A 4-year-old female presented to genetic OPD for evaluation of short stature. Her weight = 16.2 Kg (median to −2 standard deviation [SD]), height = 92 cm (< −3SD). On examination, the patient had thickened auricular cartilage (Fig. 1) with pre-auricular pits, blue sclerae, dental caries with enamel dysplasia (Fig. 2), syndactyly, brachydactyly, and joint laxity. The patient had unassisted bipedal gait with bilateral intoeing and equinus at the right ankle. There was bilateral genu valgum deformity with patellar subluxation. The clinical tibiofemoral angle was 13° on the right side and 15° on the left side. The Apprehension test for a patellar subluxation was negative. There was an extension lag of 10° on both knees and equinus deformity of 20° at the right ankle. Bilateral metatarsus adductus was present. Radiographs of the pelvis with both hips revealed bilateral rudimentary femoral epiphysis with fragmentation (Fig. 3).
Based on these features, the diagnosis of skeletal dysplasia was suspected, and genotyping was offered to the family after counseling.
Serial casts for foot deformity were applied but there was no improvement. Metatarsus adductus on each side was corrected by multiple dome osteotomies of metatarsals (Fig. 4a, b). Surgical correction of bilateral genu valgum by medial distal femoral hemiepiphysiodesis was done (Fig. 5a, b). The right side equinus deformity was treated by the Vulpius V-Y plasty of gastrosoleus aponeurosis. On the latest follow-up at 1 ½ years post-surgery, residual genu valgum deformity was noted on the left side and so osteotomy at appropriate age was planned. Clinical correction of metatarsus adductus was achieved with a plantigrade foot (Fig. 6).

Molecular data
Getting the preliminary data and report by NGS, Exon 3 of the SLC26A2 gene was PCR amplified and the product was sequenced using Sanger sequencing. In case of mosaicism in leukocytes, the detection limits of Sanger sequencing for the presence of variation are ~12%. The sequence was aligned to available reference sequence ENST00000286298 to detect variation using variant analysis software programs. (Fig. 7, 8, 9) show variation in the SLC26A2 gene in patient, her father, and mother, respectively.

Discussion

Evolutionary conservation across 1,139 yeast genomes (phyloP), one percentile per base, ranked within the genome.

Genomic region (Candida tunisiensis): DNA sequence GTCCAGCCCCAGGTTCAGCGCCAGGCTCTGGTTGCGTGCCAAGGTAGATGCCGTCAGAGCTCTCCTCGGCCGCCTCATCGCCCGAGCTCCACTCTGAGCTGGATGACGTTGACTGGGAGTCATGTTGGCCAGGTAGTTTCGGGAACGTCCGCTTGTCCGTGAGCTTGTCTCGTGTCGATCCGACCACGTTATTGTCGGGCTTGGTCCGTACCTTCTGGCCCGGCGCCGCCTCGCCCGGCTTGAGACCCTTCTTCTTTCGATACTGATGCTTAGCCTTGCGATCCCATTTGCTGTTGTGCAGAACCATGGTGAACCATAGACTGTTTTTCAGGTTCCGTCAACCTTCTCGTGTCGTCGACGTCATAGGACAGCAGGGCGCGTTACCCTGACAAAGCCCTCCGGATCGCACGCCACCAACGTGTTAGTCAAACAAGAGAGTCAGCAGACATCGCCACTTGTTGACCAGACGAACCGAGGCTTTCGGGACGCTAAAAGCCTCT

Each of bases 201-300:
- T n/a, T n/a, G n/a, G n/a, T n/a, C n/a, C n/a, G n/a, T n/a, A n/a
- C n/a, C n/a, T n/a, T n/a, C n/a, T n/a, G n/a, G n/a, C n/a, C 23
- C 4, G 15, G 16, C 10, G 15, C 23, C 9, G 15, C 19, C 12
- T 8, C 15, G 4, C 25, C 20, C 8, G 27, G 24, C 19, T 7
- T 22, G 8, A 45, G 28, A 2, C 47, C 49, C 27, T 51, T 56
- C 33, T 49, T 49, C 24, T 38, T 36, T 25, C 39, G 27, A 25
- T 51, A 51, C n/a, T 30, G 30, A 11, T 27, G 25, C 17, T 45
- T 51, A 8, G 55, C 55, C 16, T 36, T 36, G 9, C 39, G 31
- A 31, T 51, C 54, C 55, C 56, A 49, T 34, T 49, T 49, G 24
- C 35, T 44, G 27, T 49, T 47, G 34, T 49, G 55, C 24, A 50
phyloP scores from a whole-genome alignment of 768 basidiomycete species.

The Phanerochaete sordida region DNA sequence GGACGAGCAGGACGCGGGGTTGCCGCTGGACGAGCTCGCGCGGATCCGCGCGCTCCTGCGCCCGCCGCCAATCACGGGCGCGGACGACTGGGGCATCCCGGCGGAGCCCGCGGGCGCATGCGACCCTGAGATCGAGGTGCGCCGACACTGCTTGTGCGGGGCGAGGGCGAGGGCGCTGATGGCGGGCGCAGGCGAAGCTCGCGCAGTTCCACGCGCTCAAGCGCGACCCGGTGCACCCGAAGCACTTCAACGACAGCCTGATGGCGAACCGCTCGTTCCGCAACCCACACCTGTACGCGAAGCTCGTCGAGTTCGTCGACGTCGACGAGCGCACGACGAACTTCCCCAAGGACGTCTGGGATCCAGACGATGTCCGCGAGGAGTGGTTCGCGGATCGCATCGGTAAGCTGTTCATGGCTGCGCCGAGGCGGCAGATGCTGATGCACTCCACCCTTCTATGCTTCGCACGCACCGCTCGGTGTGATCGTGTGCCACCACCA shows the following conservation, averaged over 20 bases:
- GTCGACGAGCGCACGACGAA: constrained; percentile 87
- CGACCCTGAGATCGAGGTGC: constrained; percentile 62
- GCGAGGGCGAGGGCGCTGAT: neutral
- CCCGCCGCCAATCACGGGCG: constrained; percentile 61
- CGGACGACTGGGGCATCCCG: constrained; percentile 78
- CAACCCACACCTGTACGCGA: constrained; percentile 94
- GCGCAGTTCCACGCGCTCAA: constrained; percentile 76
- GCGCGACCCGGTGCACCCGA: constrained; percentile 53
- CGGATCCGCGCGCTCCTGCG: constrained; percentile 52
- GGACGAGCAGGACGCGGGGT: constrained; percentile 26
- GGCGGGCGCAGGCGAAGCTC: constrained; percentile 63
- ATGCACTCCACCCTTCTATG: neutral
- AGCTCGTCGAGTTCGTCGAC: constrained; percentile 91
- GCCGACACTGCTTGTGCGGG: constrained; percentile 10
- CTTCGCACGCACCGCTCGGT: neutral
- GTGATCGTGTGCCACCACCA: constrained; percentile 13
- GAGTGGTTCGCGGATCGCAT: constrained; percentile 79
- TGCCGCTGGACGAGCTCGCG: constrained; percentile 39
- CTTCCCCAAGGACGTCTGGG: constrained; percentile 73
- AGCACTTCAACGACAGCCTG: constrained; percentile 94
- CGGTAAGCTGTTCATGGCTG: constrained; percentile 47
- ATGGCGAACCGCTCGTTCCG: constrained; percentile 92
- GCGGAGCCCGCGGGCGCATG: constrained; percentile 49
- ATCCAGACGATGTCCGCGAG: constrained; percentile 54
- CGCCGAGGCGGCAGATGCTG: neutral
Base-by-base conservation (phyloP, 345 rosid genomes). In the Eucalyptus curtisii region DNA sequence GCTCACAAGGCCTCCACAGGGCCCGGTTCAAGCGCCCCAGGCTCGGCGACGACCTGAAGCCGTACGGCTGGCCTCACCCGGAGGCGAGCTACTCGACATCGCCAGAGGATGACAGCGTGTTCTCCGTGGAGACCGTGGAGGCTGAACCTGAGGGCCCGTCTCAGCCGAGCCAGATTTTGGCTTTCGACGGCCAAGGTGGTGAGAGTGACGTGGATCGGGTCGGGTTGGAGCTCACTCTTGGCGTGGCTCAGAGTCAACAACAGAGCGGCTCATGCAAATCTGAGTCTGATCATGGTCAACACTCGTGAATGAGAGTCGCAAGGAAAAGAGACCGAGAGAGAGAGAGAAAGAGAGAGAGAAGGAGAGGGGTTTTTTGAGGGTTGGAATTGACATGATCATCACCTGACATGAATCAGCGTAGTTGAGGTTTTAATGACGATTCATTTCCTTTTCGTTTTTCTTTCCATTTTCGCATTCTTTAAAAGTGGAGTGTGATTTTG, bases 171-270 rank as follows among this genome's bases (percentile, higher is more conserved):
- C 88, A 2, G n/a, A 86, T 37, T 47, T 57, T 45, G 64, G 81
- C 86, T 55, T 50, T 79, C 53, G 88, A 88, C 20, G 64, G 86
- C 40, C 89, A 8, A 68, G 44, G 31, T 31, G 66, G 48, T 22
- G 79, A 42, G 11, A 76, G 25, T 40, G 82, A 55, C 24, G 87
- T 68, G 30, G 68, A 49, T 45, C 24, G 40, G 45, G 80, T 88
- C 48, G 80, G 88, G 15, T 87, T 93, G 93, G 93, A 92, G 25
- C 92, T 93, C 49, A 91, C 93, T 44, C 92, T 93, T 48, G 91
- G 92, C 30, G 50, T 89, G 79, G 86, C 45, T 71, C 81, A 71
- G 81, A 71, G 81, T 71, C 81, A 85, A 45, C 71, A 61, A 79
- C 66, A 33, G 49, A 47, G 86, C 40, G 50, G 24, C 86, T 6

Clinical features of this case bilateral symmetrical cystic ear swelling (hypertrophic ear cartilage), equinus deformity in feet, brachydactyly with ulnar deviation, and short stature are consistent with DTD (due to SLC26A2 mutation) [3]. Persistence of ear abnormalities is seen only in this form of SLC26A2-related disorders (Table 1). The DTDST protein has a complex structure with 12 membrane-spanning domains. Multiple mutations have been noted which result in a myriad combination of clinical features, either through protein truncation or through the reduction in mRNA levels [4]. Mutations leading to amino acid substitutions in the transmembrane portion of protein have severe phenotypical expression than substitutions involving extracellular or cytoplasmic part (N-terminal and C-terminal). It is postulated that there is a leftover activity associated with some mutations and the degree of this leftover activity determines the clinical phenotype [4]. Both skeletal dysplasia and achondroplasia have similar features but morbidity is significantly higher with DTD. Yilmaz et al. in their study consisting of 29 patients of skeletal dysplasia with genu valgum deformity in 38 legs showed hemiepiphysiodesis to be effective in the treatment of genu valgum deformities in skeletally immature patients [5]. Cavovarus deformity which is often present is treated with the Ponseti method of casting in patients in the age group <6 months. There is a need for soft-tissue release in patients with after the walking age and in resistant cases, it may need aggressive release [6]. Metatarsus adductus deformity if resistant may need bony procedures and various ostetomies have been described [7, 8, 9]. A multidisciplinary approach is indicated with the treating team comprising a pediatrician, orthopedic surgeon, audiologist, orthodontists, and physical therapists. Genetic studies have a crucial role in diagnosis, but importance of clinical suspicion (based on certain characteristic deformities) cannot be emphasized more.